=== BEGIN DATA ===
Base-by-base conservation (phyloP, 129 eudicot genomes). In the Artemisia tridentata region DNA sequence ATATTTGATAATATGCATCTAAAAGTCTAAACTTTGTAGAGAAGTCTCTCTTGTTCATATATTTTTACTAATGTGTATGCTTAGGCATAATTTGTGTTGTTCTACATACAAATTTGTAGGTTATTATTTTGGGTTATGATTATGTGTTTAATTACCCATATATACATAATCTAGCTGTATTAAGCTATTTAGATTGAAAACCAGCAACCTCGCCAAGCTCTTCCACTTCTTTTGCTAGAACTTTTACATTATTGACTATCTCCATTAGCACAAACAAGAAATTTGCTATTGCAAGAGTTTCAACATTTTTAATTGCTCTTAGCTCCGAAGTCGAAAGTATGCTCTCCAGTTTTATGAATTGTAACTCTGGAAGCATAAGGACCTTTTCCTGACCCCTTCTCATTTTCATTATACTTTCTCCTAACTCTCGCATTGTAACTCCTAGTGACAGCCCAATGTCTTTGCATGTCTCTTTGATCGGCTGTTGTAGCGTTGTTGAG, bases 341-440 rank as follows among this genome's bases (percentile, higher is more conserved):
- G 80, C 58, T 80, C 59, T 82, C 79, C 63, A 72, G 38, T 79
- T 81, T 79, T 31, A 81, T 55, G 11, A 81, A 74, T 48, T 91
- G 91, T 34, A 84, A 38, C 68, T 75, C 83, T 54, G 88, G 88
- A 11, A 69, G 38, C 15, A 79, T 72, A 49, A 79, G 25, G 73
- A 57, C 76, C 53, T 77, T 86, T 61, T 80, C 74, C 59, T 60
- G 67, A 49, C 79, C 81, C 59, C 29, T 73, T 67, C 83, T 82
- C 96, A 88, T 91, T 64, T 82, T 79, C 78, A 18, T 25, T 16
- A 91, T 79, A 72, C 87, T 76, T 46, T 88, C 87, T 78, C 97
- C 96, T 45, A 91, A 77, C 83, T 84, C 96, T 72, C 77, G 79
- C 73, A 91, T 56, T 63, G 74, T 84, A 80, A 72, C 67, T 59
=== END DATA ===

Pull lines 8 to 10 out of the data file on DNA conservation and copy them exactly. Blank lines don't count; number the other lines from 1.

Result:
- C 96, A 88, T 91, T 64, T 82, T 79, C 78, A 18, T 25, T 16
- A 91, T 79, A 72, C 87, T 76, T 46, T 88, C 87, T 78, C 97
- C 96, T 45, A 91, A 77, C 83, T 84, C 96, T 72, C 77, G 79